The Prophet stationed 50 archers on a nearby hill to guard a small mountain pass that could be exploited by the enemy.  The battle began and the Muslims began to overcome the Quraysh.  The battle-flag of the Quraysh fell and they began to retreat, while the Muslim soldiers continued to pursue them.  At that very moment, most of the archers who were positioned on the hill decided to leave their posts, eyeing the spoils of war which they were eager to collect.  The mountain pass was now unprotected and the cavalry of the enemy rode through the gap and fell on the exultant Muslims.  As a result, 70 Muslims lay dead on the battlefield while only 22 of the Quraysh were killed.  The victory at Uhud turned into a bitter defeat.  Verses were revealed to the Prophet making it clear that the calamity was a result of the spiritual disease of greed.

Expulsion of Nadir

In 4 AH, the Messenger of Allah received intelligence that the Jews of Nadir were planning to betray the Muslims.  The Prophet went to visit them, but they made an attempt on his life.  He fled the scene and gave them 10 days to leave.  But they insisted on war and began to make alliances with some Arab leaders.  A Muslim army was sent to besiege their fortress.  After ten days, the Prophet ordered that some of their palm trees, their most valuable possession, be cut down.  They finally surrendered and relocated to the heavily fortified city of Khaybar, a few hundred miles to the north.  Again, rather than expressing any appreciation, they immediately began to plot against the Muslims.

Battle of the Trench

Huyayy, the chief of the Nadir, went to Mecca to incite a final attack against Madina.  He easily managed to convince the Quraysh that it was time for one final assault against the Muslims.  Abu Sufyan began to recruit allies from different parts of Arabia.  The Quraysh managed to muster up 4000 soldiers themselves with another 6000 soldiers coming from the eastern part of Arabia.  Salman Al-Farsi, who was a companion of the Prophet and originally from Persia, suggested a foreign war tactic of building a trench to join the defensive strong points formed by the lava fields and by fortified buildings.   This was something unheard of in Arab warfare, but the Prophet immediately appreciated the merits of the plan and work began at once.  The Prophet himself participated in carrying the rubble from the diggings on his back.   When the coalition army arrived, they had never seen such a military strategy used before.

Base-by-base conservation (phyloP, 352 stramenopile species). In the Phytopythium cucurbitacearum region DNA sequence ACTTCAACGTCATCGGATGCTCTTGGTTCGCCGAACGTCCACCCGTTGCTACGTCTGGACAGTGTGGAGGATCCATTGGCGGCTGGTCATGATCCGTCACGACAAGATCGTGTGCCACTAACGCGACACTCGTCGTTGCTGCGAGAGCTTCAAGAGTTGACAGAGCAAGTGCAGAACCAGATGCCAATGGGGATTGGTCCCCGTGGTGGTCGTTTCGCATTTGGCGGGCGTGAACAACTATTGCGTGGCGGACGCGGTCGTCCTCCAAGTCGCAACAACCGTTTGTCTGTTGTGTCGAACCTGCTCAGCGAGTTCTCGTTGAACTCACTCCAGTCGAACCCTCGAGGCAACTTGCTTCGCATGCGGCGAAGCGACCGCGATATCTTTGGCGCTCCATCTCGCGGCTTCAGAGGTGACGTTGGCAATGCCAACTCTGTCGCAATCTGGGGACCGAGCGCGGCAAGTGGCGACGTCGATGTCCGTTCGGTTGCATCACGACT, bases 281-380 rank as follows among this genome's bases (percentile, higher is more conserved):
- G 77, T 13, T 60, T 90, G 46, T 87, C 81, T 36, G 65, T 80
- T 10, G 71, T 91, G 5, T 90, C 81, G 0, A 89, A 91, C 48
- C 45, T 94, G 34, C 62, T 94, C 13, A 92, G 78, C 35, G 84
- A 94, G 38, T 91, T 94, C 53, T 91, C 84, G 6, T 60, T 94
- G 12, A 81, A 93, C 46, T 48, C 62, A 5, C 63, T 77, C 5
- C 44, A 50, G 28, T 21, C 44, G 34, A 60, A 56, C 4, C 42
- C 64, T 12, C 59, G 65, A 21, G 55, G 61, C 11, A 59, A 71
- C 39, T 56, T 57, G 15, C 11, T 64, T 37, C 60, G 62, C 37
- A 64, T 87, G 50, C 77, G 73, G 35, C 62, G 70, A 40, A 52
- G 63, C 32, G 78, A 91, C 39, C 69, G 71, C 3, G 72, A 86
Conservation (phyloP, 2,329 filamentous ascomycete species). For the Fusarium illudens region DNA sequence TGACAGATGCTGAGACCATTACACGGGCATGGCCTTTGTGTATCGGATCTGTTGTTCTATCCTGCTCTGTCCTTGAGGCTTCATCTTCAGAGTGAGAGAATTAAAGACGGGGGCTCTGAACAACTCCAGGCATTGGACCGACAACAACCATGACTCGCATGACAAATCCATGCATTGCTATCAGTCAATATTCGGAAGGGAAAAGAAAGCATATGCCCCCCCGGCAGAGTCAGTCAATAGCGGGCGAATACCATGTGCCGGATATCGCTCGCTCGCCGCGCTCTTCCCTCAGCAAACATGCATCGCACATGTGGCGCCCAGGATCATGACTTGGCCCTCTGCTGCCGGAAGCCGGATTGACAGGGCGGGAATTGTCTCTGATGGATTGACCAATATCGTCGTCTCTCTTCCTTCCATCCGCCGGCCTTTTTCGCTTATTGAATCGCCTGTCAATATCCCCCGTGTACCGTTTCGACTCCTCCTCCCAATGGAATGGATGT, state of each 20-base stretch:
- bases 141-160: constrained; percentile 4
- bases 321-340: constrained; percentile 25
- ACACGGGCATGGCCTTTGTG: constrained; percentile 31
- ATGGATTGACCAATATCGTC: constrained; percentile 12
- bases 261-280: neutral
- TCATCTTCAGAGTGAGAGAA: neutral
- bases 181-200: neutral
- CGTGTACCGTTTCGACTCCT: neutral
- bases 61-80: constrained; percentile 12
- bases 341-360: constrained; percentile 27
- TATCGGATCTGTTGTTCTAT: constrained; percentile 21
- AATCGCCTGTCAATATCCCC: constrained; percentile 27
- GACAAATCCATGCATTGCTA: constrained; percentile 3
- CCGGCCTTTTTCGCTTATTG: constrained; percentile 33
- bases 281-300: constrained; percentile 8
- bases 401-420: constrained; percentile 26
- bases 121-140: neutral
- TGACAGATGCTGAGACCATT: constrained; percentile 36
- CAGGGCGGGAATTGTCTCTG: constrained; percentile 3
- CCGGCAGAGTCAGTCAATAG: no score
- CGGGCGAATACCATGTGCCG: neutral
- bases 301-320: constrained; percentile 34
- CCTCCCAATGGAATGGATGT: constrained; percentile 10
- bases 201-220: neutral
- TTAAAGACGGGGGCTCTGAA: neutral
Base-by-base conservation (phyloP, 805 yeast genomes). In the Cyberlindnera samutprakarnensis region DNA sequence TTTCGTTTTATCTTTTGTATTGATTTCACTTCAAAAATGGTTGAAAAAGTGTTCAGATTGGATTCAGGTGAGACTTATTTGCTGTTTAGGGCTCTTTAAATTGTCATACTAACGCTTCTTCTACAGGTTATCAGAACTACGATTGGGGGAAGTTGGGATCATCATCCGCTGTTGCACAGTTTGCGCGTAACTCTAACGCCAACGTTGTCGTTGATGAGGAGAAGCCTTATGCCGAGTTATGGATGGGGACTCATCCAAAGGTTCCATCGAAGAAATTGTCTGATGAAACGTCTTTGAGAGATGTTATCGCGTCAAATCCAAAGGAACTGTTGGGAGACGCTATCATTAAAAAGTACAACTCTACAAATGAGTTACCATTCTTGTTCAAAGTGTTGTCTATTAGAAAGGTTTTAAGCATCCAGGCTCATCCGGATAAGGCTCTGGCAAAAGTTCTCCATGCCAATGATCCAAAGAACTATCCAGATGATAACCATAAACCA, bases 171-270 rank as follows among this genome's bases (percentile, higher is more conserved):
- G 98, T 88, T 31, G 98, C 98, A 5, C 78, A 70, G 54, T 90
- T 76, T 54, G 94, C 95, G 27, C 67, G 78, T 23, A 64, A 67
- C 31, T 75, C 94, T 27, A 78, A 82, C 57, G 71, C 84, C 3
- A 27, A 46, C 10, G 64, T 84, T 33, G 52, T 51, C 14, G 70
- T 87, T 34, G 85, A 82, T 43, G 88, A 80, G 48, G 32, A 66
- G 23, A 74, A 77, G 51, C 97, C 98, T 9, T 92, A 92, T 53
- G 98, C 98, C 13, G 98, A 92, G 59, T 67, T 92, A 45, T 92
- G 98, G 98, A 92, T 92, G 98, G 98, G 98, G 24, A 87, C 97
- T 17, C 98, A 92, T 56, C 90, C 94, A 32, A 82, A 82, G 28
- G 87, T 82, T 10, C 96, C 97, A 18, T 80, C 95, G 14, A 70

Huyyay, who accompanied the allied army, paid the only remaining Jewish tribe in Madina, the Qurayza, who lived in the south, and convinced them to defect from the treaty with the Muslims.

The siege of the Muslims lasted for almost a month.  Abu Sufyan finally decided to give up and the allies returned, unsuccessful.  With the help of Allah, not only were the Muslims saved from fighting but it was a symbolic victory for them.